Before a Jewish wedding ceremony takes place, the bride and groom, along with the officiant, two witnesses and perhaps close family and friends enter a private room to carry out the ketubah ceremony, essentially a traditional legal process regarding consent and agreement. The ketubah, originally and traditionally written in Aramaic (the lingua franca of the time), was adopted as a legal document. It is akin to a contract, outlining the obligations of husband to wife such as food, shelter, clothing and handling emotional needs. A Jewish wedding ceremony cannot proceed until the ketubah ceremony is complete.
What’s Involved in a Ketubah Ceremony?
In an Orthodox Jewish wedding, the document is signed by two male witnesses over the age of bar mitzvah and unrelated to the bride and groom, therefore, ensuring the document is kosher. That the witnesses observe the Sabbath as well as use their Hebrew name to sign the ketubah is often also required. Though not essential, an Orthodox Rabbi may also sign the document to confirm that the witnesses observe the Sabbath. Interestingly, the bride and groom are not obligated to sign their ketubah, but can do so below the English text (if it has been included). Otherwise, only the Hebrew signatures of the two witnesses are compulsory for the ketubah ceremony to be complete. For a Conservative Jewish wedding ketubah ceremony two unrelated witnesses are still required, however, lines may be included for the officiant, cantor and the bride and groom to sign in Hebrew. In the Reform version of the ketubah ceremony, the witnesses can be related, male or female, Jew or non-Jew as the ketubah is not quite considered a contract, so much as an affirmation of the couples commitment and responsibility to one another.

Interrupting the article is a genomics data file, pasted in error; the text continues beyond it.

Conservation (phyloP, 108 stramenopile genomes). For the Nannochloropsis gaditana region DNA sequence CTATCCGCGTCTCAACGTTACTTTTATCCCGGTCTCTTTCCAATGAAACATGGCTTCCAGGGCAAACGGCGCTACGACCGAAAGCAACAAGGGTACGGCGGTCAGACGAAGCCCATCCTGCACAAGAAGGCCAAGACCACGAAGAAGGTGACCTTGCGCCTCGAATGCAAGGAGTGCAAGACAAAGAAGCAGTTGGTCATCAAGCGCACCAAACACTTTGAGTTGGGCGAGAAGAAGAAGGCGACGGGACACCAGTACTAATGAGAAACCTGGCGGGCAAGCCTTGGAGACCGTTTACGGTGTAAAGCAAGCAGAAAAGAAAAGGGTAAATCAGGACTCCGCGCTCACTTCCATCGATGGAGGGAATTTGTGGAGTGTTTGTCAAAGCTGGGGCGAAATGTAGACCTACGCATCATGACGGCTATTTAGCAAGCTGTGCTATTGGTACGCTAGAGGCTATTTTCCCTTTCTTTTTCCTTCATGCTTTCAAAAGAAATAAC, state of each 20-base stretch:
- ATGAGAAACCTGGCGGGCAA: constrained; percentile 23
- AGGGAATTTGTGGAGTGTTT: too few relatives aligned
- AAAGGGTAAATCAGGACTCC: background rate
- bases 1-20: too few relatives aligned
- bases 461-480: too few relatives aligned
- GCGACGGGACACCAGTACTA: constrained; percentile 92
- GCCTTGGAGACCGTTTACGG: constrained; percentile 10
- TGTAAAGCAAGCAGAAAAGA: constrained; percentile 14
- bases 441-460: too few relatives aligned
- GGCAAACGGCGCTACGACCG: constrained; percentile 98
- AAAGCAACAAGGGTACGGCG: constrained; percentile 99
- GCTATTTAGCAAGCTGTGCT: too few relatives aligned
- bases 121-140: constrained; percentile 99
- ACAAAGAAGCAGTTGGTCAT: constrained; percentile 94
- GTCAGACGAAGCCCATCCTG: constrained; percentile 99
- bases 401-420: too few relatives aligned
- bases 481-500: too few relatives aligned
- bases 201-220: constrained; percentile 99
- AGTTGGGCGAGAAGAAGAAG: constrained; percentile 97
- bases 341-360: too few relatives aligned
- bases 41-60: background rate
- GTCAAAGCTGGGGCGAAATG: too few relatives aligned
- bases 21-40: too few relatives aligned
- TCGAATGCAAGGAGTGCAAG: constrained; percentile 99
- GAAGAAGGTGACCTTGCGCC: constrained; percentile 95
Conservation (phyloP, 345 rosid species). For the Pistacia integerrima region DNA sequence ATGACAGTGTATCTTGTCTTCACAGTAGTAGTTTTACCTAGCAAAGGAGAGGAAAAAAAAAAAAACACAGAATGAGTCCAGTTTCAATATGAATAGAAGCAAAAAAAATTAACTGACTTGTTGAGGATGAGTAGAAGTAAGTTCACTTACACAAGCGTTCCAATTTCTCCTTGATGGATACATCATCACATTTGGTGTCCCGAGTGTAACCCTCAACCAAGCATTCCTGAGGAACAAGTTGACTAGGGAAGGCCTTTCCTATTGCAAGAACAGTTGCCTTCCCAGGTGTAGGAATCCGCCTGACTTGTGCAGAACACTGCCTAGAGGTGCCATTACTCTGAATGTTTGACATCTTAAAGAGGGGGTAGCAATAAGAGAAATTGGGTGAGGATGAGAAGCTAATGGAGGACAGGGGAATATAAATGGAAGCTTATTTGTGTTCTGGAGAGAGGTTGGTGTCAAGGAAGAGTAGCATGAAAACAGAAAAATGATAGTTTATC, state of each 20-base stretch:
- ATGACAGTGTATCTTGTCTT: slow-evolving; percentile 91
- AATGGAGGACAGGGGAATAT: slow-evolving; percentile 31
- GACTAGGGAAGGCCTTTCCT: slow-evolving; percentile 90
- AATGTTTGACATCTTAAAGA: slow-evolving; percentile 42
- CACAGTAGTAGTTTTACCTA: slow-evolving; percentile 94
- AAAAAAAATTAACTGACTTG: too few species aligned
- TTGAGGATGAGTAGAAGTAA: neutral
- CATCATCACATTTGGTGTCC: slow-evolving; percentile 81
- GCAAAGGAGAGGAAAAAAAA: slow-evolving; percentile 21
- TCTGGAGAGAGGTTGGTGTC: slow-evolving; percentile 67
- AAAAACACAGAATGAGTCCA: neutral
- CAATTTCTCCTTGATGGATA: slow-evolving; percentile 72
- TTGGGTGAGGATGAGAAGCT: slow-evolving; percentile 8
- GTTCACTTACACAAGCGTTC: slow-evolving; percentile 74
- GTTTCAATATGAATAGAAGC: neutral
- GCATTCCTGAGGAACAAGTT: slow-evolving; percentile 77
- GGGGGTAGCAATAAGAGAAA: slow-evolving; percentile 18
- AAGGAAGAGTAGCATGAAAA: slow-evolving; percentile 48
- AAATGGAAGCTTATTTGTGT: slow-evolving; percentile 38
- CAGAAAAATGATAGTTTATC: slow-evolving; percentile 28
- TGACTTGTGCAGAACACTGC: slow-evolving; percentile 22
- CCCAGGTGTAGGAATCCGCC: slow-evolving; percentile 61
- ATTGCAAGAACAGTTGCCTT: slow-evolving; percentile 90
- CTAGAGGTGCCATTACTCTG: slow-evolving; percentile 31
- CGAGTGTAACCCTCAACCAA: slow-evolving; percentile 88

Regardless of how the ketubah ceremony is carried out. The couple has the opportunity to commission the creation of a masterful piece of artwork with the right ketubah artist – from a paper cut ketubah or gold leaf and enchanting imagery – a work of art to display and enjoy for years to come as well as during the ketubah ceremony. Working with the right artist is key, and working with Danny Azoulay is a step in the right direction.